Report to the Los Angeles Police Commission

Summarizing Public Feedback on LAPD Video Release Policies

Overview

What should happen if a police officer’s body-worn camera records an officer-involved shooting or other serious use of force incident? Should the video be made public? And if so, when? In 2017, the Los Angeles Police Commission invited members of the public to provide input on these important questions with help from the Policing Project, UCLA School of Law, and UC Irvine School of Law. This report summarizing public and officer feedback on the LAPD’s policy for releasing video footage of critical incidents—which lead to a new policy in LA that was eventually adopted statewide.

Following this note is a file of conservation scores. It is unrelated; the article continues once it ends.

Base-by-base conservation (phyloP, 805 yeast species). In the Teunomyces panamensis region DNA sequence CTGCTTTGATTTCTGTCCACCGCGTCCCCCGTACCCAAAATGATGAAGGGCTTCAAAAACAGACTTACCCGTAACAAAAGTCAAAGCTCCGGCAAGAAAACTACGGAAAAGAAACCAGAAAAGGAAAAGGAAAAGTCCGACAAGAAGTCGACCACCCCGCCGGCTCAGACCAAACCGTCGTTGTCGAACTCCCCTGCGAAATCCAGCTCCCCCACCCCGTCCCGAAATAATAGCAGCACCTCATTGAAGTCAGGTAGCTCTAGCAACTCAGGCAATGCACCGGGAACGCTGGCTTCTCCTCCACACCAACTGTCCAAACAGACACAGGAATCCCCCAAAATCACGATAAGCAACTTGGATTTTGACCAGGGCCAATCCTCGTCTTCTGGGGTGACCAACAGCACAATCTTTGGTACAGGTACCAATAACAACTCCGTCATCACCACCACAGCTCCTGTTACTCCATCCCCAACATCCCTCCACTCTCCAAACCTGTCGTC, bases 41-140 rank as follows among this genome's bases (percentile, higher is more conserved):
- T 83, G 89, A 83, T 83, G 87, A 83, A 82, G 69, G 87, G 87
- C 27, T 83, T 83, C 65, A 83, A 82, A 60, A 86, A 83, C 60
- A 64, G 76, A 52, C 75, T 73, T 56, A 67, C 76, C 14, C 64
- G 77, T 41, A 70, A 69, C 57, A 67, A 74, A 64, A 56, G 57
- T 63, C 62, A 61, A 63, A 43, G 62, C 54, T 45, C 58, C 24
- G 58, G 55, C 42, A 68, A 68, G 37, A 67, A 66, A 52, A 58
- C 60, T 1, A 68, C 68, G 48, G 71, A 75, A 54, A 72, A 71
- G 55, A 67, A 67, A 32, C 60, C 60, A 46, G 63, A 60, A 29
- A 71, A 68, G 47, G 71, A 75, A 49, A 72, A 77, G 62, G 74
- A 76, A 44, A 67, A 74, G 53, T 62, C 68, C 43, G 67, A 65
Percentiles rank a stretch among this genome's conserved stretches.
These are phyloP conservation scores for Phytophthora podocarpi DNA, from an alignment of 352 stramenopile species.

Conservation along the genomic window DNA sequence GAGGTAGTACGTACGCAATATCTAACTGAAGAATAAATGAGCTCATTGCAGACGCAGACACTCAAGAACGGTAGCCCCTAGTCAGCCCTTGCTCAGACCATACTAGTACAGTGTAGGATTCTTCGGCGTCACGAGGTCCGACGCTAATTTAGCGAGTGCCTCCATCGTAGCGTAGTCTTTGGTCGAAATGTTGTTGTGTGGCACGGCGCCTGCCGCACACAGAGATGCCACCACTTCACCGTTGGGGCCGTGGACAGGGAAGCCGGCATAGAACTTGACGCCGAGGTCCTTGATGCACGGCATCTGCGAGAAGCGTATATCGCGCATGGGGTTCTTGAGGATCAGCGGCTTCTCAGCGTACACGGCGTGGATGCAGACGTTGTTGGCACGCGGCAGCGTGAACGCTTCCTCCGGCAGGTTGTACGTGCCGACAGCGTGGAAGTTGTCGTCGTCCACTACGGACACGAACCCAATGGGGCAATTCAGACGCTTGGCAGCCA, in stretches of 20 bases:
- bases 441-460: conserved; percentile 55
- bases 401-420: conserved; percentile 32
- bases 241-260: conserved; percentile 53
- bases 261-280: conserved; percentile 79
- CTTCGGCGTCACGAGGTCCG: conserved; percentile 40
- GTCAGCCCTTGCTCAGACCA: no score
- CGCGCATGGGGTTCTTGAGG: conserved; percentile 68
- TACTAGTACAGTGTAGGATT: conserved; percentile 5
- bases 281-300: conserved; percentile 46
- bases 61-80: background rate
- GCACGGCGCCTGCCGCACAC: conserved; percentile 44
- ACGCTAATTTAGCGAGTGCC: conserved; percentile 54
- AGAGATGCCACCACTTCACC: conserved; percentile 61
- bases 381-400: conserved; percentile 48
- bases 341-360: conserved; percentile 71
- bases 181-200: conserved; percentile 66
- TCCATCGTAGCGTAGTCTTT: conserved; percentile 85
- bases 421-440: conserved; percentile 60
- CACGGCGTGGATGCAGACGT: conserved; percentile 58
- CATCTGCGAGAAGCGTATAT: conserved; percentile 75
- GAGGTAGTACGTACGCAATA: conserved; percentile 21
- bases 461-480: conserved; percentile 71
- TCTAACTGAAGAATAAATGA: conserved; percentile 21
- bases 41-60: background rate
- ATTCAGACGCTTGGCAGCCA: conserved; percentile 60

Key Takeaways

1). Broad Support for Release: A substantial majority of all respondents agreed that critical incident video should be released to the public at some point in time.

2). Timing of Release: There was significant disagreement between the general public and LAPD respondents regarding timing of the release.

3). Video Release: Automatic or Discretionary? Members of the general public preferred a policy under which critical incident video would be released automatically after a certain time period.

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